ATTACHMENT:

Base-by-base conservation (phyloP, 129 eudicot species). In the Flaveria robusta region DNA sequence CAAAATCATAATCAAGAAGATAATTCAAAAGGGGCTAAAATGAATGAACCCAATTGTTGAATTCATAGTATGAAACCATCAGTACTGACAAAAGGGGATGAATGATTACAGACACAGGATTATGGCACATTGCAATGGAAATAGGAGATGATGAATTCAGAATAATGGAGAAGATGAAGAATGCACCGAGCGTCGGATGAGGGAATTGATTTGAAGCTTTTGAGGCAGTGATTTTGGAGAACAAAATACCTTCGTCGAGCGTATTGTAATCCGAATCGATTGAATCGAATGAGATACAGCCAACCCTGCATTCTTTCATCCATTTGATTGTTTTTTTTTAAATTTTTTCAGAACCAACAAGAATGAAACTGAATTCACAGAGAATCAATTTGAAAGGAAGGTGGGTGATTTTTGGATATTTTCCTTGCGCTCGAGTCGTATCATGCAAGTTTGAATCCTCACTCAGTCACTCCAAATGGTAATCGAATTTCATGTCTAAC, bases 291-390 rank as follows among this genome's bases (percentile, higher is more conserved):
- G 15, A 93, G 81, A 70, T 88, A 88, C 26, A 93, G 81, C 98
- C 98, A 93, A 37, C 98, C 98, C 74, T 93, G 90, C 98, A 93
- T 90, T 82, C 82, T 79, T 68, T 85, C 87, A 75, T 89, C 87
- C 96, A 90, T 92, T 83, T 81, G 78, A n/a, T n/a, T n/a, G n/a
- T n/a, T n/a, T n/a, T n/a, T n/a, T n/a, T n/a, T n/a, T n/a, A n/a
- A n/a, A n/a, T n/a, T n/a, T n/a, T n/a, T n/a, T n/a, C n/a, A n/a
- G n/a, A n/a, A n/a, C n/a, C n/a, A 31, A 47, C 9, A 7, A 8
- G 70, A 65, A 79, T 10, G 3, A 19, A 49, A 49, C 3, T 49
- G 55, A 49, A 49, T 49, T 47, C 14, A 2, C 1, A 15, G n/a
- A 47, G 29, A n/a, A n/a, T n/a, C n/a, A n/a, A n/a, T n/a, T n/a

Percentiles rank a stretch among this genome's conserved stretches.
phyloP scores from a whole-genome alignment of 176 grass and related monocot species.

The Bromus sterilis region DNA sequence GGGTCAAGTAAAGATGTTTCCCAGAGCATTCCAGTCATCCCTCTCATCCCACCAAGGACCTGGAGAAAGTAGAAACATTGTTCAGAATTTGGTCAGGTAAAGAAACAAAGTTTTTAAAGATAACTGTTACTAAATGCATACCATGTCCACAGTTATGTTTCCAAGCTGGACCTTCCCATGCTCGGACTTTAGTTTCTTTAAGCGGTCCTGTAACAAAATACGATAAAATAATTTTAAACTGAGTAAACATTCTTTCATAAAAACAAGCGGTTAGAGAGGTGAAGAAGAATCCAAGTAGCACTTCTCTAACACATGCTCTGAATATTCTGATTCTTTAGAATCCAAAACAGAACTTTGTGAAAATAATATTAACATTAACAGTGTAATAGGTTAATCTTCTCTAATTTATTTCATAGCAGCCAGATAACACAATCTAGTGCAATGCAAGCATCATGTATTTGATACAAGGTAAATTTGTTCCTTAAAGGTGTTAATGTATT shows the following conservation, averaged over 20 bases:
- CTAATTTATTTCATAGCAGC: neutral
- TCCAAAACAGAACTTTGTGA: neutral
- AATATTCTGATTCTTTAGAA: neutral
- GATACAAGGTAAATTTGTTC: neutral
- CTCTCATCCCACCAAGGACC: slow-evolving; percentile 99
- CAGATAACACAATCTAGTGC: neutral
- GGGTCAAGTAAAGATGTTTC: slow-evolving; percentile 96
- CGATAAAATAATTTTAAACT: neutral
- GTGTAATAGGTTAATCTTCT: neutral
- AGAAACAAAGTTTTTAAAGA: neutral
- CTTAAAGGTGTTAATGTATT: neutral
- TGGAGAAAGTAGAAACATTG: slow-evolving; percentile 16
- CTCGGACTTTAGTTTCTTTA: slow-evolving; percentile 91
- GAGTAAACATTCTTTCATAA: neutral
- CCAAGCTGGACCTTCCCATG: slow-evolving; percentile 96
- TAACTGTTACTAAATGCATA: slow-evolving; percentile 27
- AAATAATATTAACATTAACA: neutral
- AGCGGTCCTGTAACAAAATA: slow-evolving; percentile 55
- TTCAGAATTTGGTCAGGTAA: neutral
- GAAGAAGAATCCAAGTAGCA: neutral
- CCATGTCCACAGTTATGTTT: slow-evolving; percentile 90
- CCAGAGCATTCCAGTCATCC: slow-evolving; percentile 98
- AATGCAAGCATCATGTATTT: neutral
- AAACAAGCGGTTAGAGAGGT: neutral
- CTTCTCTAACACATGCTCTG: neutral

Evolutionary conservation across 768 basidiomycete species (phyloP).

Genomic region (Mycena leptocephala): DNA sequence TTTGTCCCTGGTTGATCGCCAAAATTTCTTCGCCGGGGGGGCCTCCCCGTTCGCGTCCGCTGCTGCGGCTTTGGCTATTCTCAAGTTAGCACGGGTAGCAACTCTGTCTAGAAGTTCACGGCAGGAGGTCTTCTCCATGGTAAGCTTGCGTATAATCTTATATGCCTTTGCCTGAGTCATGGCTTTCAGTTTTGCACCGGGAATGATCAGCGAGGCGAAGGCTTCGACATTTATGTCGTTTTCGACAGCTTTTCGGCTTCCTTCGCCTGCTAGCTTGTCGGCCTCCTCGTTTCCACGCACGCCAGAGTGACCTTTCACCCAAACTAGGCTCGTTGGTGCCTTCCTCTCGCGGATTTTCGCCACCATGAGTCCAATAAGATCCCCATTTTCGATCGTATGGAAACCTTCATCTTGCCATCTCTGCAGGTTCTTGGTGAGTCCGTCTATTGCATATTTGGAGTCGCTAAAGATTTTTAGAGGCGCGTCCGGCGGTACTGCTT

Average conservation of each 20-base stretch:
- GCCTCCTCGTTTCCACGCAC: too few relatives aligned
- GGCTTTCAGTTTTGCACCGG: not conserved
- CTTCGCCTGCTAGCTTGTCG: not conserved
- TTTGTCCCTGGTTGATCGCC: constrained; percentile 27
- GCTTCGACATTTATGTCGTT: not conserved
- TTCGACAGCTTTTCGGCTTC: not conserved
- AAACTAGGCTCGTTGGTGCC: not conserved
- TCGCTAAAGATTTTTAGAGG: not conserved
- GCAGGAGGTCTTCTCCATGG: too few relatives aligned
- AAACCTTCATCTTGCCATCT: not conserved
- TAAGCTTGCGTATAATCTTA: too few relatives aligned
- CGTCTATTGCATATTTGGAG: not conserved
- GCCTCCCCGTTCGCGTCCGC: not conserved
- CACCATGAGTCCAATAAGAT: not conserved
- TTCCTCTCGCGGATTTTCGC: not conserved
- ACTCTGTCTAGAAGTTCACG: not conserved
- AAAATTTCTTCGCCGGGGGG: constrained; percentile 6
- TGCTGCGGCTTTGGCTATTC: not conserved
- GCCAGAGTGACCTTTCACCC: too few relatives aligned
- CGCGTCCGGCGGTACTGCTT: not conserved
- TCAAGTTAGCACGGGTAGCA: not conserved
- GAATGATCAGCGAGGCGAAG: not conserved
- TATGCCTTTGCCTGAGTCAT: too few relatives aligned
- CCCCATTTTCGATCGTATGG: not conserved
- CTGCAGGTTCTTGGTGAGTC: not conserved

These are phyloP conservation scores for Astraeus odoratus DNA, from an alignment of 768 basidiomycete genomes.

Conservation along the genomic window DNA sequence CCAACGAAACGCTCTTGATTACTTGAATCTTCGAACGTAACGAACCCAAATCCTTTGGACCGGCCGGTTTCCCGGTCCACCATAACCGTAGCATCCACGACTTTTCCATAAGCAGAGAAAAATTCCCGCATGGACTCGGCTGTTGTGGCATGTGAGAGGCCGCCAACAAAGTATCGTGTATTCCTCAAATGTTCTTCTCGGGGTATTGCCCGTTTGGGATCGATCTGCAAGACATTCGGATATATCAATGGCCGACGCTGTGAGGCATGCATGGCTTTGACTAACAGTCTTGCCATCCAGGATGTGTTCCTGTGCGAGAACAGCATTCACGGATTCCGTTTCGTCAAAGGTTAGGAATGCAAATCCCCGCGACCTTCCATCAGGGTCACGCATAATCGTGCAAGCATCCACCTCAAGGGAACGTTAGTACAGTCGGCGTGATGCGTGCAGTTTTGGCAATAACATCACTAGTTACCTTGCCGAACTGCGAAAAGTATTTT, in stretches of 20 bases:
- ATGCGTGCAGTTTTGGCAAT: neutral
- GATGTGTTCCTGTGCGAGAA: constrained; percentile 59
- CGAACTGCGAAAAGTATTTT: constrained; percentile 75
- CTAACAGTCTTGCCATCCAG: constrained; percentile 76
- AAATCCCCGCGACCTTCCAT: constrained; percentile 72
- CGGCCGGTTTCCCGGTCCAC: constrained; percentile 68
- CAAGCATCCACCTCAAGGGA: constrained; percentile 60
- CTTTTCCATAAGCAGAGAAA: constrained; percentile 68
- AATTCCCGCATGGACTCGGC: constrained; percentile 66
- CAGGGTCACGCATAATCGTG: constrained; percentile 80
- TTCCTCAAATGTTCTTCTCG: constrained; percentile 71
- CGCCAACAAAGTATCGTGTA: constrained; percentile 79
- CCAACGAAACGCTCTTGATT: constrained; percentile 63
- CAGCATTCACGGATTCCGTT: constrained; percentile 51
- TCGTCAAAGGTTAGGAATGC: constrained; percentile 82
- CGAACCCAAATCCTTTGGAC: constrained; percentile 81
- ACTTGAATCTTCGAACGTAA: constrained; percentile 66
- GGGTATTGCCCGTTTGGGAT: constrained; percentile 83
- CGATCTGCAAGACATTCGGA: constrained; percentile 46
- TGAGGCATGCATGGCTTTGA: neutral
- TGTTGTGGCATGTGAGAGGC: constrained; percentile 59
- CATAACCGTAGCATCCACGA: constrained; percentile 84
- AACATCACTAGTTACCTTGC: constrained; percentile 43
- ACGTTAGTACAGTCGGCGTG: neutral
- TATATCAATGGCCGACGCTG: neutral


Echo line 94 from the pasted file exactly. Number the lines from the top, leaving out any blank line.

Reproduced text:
- TATATCAATGGCCGACGCTG: neutral